Why Some vSphere Java API Methods don’t Work with Old Servers? A Story of Compatibility
Many of you already know there are some changes in the vSphere API from 2.5 to 4.0. The changes include 20+ new managed object types, additional properties (including sub-properties that embedded inside the first level properties), and several inheritance structure changes.
Several managed objects like Datastore became the subtype of ManagedEntity in vSphere 4, which is different from the hierarchy in 2.5 where it’s a subtype of ExtensibleManagedObject. The changes came for good reasons – we want permission control over these managed objects.
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The good news is that VMware only added new things and haven’t remove things, therefore vSphere API can still handle the compatibilities. In vSphere Java API, I just used the latest WSDL as reference.
It’s a little bit tricky when it comes to the hierarchical changes. All of sudden, you have many methods inherited from ManagedEntity in vSphere4, but not in 2.5 as before.
Because Web Services is a wire protocol, it doesn’t care whatever hierarchical structure in the client side as long as the final Web Services requests are the same. So the new hierarchical relationship in vSphere 4 still works while talking to older versions of target as long as you don’t use the newly inherited methods, some of which are getter methods for newly added properties.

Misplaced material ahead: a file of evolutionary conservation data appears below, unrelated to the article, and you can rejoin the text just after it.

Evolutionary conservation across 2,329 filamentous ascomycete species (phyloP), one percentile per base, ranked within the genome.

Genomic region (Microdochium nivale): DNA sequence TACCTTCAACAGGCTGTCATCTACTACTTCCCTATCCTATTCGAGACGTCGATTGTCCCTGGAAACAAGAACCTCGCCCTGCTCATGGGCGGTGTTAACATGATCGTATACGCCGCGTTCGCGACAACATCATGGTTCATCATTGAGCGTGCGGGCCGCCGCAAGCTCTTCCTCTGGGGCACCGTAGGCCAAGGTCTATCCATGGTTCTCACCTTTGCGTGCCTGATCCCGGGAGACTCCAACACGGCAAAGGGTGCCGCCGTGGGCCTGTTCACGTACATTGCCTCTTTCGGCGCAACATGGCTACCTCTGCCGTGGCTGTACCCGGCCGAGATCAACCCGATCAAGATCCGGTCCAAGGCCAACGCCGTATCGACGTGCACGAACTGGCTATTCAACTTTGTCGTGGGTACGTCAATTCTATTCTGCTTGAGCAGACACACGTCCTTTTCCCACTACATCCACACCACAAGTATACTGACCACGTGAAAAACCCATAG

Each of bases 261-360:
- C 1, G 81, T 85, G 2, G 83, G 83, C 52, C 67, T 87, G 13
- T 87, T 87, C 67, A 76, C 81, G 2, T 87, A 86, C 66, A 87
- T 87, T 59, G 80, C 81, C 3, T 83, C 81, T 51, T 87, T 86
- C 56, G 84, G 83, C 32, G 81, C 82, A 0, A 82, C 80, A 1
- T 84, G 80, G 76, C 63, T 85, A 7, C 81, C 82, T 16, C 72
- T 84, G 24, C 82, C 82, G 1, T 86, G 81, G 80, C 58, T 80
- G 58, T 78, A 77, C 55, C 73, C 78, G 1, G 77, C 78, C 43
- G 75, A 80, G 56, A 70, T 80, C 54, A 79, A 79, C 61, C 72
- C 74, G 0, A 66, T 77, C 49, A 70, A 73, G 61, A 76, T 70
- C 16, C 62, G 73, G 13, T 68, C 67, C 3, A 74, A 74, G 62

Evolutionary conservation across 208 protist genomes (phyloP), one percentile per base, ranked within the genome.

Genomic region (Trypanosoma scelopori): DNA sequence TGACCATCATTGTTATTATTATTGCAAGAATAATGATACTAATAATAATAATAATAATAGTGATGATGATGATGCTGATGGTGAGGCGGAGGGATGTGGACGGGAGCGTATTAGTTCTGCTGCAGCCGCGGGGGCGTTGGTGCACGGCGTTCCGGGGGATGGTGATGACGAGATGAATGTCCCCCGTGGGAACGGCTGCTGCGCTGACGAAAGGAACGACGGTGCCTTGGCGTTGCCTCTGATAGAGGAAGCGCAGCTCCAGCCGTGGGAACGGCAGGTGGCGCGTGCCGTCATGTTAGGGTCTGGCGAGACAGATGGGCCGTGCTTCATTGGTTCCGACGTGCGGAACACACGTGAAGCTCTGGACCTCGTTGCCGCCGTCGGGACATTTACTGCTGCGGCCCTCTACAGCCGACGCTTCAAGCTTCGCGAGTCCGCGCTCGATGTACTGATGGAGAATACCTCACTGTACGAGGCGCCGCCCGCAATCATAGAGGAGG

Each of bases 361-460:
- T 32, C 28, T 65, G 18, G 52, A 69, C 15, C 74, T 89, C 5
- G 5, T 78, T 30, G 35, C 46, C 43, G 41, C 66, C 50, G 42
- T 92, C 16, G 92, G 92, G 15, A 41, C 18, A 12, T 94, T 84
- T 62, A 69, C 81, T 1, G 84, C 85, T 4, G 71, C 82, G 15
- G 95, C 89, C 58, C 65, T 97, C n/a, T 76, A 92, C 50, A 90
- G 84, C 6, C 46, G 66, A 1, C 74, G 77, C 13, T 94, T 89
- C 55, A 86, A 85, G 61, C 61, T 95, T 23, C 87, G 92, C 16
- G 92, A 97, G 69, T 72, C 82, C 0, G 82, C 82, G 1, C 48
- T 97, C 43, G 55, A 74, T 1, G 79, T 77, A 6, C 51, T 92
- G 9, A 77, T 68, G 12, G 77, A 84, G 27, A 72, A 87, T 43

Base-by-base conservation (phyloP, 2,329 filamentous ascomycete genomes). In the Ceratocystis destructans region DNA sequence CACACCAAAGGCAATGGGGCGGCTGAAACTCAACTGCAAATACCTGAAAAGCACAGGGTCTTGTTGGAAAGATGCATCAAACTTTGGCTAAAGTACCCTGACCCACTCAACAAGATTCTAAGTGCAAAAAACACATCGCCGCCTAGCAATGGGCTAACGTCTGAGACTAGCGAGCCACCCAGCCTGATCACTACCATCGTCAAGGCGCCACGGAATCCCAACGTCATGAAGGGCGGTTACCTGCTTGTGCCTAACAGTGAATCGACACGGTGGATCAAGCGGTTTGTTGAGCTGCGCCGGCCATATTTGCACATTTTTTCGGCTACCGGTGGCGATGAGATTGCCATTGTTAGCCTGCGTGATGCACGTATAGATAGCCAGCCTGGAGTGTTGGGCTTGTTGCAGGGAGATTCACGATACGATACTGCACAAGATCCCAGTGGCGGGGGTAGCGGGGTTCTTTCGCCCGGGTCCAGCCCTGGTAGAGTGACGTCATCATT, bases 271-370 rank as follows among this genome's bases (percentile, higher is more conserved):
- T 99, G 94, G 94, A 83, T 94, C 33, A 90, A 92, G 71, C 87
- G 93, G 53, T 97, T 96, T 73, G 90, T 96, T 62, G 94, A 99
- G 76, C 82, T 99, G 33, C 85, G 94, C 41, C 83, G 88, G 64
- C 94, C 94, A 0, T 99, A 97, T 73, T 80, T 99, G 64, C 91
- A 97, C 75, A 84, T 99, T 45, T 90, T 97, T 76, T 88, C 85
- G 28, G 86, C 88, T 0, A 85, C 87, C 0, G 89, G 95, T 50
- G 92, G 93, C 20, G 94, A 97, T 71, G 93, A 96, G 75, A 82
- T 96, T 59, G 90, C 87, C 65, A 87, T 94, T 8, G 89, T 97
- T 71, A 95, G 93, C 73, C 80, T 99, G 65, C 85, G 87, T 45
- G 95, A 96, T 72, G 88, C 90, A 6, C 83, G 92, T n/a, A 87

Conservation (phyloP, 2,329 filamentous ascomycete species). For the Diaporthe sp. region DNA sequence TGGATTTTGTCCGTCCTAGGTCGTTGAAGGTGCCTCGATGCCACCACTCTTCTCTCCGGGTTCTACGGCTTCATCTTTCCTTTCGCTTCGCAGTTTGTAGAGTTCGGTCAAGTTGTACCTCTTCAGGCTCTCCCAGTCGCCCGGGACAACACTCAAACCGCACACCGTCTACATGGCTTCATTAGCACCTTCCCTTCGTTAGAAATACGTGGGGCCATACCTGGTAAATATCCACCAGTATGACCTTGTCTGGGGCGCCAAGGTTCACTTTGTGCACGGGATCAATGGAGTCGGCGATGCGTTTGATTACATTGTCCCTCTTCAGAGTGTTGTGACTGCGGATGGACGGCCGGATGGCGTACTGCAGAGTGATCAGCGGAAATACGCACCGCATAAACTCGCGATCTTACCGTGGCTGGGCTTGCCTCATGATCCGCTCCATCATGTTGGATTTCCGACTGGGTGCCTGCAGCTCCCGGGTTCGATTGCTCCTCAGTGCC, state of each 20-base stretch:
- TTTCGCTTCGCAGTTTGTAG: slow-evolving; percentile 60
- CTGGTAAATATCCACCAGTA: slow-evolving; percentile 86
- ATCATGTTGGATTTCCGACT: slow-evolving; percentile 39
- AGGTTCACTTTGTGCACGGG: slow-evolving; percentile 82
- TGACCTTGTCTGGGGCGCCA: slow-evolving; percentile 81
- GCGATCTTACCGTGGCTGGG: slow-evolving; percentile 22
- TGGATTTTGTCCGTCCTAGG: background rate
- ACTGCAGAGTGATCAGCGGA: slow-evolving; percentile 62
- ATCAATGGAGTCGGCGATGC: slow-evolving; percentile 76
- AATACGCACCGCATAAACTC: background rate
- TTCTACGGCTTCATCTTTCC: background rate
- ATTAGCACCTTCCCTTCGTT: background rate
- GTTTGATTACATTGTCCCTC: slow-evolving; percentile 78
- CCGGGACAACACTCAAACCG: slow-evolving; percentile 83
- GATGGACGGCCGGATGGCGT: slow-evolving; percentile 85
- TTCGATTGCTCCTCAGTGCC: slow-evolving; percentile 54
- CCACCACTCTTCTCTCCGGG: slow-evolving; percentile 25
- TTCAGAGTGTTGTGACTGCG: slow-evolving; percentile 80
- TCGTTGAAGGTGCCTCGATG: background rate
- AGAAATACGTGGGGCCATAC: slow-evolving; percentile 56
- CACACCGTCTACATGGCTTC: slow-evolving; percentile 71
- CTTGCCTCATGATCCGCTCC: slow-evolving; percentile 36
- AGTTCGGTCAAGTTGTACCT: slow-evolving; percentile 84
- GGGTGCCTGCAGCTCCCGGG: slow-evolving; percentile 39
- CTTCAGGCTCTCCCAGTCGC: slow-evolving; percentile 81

Here the confusion starts. When you use IDEs like Eclipse, the intelli-sense feature prompts you the inherited methods even you target your applications to an older version of server. For example, you can easily write the following code:
String dsName = ds.getName();
When you run this code with vSphere 4, there is no problem. But if with 2.5, you get InvalidProperty exception with no clue. That is why a bug was filed (Bug ID: 2969170) last week.
Ideally, vSphere Java API should have done a better job in checking the versioning. I decided not to for various reasons.
First of all is the simplicity. To add something like “java.lang.UnsupportedOperationException,” much checking code needs to be added in different places.
If you want to talk to older version of servers, you want to pay attentions on these details by yourself. The vSphere API Reference is actually pretty handy here.
To avoid some of these incompatibility issues, you should try to use “old” ways to get things done. For example, if you want to get the name of a data store, you should try this:
DatastoreInfo dsInfo = ds.getInfo(); String dsName = dsInfo.getName();